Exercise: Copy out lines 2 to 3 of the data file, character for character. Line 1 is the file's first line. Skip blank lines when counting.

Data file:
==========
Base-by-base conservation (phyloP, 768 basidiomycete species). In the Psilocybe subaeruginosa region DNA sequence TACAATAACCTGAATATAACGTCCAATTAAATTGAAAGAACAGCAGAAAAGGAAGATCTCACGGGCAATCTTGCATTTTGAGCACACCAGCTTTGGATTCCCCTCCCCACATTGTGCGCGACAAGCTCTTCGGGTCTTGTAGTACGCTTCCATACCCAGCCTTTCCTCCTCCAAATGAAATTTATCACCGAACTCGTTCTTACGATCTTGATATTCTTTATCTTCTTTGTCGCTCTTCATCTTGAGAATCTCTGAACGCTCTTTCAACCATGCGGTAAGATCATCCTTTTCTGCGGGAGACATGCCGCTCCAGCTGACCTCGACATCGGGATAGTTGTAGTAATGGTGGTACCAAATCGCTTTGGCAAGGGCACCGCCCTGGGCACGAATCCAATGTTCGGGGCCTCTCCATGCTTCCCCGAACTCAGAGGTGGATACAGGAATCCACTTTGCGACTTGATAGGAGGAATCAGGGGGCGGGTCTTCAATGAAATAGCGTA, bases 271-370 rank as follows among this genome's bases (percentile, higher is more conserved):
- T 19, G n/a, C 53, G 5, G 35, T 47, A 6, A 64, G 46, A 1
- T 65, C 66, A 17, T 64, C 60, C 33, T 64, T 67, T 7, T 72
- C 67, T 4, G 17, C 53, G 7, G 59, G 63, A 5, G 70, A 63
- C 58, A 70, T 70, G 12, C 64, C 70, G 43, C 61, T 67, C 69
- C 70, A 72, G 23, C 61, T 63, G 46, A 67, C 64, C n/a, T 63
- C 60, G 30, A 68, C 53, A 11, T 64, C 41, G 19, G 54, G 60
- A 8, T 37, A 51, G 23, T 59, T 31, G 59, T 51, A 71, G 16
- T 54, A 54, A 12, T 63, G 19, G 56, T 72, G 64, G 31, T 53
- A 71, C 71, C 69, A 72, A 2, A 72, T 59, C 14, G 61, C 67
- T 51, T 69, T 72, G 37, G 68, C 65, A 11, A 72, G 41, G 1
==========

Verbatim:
- T 19, G n/a, C 53, G 5, G 35, T 47, A 6, A 64, G 46, A 1
- T 65, C 66, A 17, T 64, C 60, C 33, T 64, T 67, T 7, T 72